After advocating for certain issues to take the spotlight during the all-day session, NGOs react to Tillerson's first public views on U.S. aid and development.
President-elect Donald Trump's selection for secretary of state touched on the Millennium Challenge Corp., PEPFAR, USAID and other issues during the Wednesday Senate Foreign Relations Committee hearing.
The World Bank's latest economic forecast predicts modest growth for the global economy in 2017 but says this could go up, or down, depending in large part on President-elect Donald Trump's plans for the U.S. economy.
At Rex Tillerson's confirmation hearing on Wednesday, asking serious questions could be a risky proposition for Senate Republicans since they could trigger ill-considered policy statements that are difficult to reverse. But at a minimum, senators and the American public have a right to expect answers to four fundamental questions on foreign aid and development.
U.S. Agency for International Development Administrator Gayle Smith shared her thoughts on what needs to happen to build "the USAID the world needs."
The Overseas Private Investment Corp., which faces an uncertain fate and a likely difficult reauthorization process, submitted its exit memo to the White House on Thursday. Here's a look at what it says.
Jonathan Pershing, the U.S. special envoy for climate change, found himself in a difficult position last month as he tried to convince others at the COP22 climate talks in Marrakech, Morocco, that Donald Trump's presidency would not reverse their progress.
The Heritage Foundation, according to sources Devex has spoken to and news reports, is playing a central role in filling positions in the President-elect Donald Trump's administration. It's unclear how policy recommendations may be influenced just yet but here is a look at what the foundation's recommendations have been.
The president-elect's campaign rhetoric has some NGO leaders worried he could pull development closer to national security. In the meantime, they are looking for opportunities to talk with the incoming administration.
The president-elect hasn't said much about U.S. global development programs — and who will lead them — but a few names are bubbling to the surface.
The ExxonMobil CEO's record on climate change — and lack of direct experience in development and aid — is raising some concern in the development industry over how he will lead as secretary of state.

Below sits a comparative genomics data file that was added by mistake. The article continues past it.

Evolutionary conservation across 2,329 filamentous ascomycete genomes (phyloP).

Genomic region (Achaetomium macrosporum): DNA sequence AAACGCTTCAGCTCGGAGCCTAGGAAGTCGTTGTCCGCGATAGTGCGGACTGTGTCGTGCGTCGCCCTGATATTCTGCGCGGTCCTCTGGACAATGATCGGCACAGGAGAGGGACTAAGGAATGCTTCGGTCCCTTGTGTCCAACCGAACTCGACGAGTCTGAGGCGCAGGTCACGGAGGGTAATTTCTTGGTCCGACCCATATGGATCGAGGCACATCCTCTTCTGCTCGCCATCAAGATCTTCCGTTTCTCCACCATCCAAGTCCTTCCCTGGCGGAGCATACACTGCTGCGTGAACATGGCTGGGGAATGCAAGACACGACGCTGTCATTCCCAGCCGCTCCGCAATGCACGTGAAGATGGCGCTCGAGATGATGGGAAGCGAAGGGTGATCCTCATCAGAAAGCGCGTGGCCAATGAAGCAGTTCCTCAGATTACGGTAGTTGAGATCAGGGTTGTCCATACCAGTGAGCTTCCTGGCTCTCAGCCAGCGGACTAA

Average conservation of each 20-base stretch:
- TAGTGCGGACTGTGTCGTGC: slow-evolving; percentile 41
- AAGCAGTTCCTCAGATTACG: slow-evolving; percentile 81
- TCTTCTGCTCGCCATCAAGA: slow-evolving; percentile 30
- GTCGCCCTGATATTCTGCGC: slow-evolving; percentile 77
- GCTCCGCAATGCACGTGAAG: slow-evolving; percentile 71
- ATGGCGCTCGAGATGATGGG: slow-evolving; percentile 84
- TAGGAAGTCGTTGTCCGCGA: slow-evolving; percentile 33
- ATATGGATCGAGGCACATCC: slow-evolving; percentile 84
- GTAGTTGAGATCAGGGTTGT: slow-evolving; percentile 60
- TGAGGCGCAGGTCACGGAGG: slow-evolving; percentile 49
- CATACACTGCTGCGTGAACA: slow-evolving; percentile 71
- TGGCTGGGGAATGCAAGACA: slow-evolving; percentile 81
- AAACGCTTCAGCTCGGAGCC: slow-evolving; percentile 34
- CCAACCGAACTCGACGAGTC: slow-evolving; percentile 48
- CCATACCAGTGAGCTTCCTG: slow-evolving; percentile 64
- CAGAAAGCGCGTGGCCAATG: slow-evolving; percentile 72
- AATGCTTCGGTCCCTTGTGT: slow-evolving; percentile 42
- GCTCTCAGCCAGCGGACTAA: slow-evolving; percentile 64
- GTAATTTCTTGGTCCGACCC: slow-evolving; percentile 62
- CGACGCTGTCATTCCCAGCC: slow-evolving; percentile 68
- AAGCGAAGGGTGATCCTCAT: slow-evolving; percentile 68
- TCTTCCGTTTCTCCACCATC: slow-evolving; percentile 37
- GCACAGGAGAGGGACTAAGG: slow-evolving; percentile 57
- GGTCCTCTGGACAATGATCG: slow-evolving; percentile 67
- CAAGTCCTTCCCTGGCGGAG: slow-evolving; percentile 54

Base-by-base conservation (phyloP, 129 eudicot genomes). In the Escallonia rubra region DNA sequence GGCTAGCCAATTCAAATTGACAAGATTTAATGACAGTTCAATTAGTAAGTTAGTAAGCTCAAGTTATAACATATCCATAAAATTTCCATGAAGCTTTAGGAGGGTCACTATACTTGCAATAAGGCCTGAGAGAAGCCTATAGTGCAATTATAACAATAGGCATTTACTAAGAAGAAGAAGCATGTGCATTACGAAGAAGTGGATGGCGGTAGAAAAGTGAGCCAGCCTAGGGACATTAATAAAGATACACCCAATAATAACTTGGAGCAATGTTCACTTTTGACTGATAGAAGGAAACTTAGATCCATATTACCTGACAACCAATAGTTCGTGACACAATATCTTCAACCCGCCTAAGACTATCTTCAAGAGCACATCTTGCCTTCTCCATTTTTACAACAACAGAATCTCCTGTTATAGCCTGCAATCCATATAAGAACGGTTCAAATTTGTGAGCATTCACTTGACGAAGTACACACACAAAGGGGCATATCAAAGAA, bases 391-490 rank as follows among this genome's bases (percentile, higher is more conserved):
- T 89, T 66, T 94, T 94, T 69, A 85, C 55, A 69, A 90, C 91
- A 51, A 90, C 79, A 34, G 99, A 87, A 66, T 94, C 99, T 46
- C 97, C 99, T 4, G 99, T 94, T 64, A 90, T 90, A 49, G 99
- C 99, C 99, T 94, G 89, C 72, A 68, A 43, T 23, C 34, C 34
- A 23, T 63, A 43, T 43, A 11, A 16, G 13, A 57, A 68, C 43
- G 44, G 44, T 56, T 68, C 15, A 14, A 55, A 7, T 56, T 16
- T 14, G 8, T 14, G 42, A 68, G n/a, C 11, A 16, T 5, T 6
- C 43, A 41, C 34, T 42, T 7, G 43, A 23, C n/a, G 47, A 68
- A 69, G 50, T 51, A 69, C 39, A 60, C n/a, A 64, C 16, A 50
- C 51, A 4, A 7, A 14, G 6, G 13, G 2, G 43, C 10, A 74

U.S. aid policy is due for a "profound rethink," according to Newt Gingrich, top Trump supporter and former speaker of the House.
A central question across most of the sessions at the Global Washington conference was how to move forward given so many questions about the future of support from the U.S. government for issues such as malaria, access to clean water, or climate change. Here are some of the top takeaways.
Donald Trump's landing team hasn't arrived at the U.S. Agency for International Development yet, leaving sitting aid officials to wonder whether they'll have time to brief the incoming administration in person or whether their written briefings will have to do.
It is difficult to know exactly what will happen in the Trump administration. But Devex spoke with several Republican aid professionals to get their predictions and recommendations.
The outgoing USAID administrator, Gayle Smith, talks about the future of aid agency under President-elect Donald Trump, looks back on its progress over the last eight years, and outlines five recommendations for strengthening the agency going forward.
The private sector is leading a shift toward renewable energy, said John Morton, White House senior director of energy and climate change and former chief operating officer of the Overseas Private Investment Corp.
Sue Desmond-Hellmann, CEO of the Bill & Melinda Gates Foundation, reflected on her biggest disappointment since joining the world's largest foundation in 2014 — and had a word of advice for Donald Trump.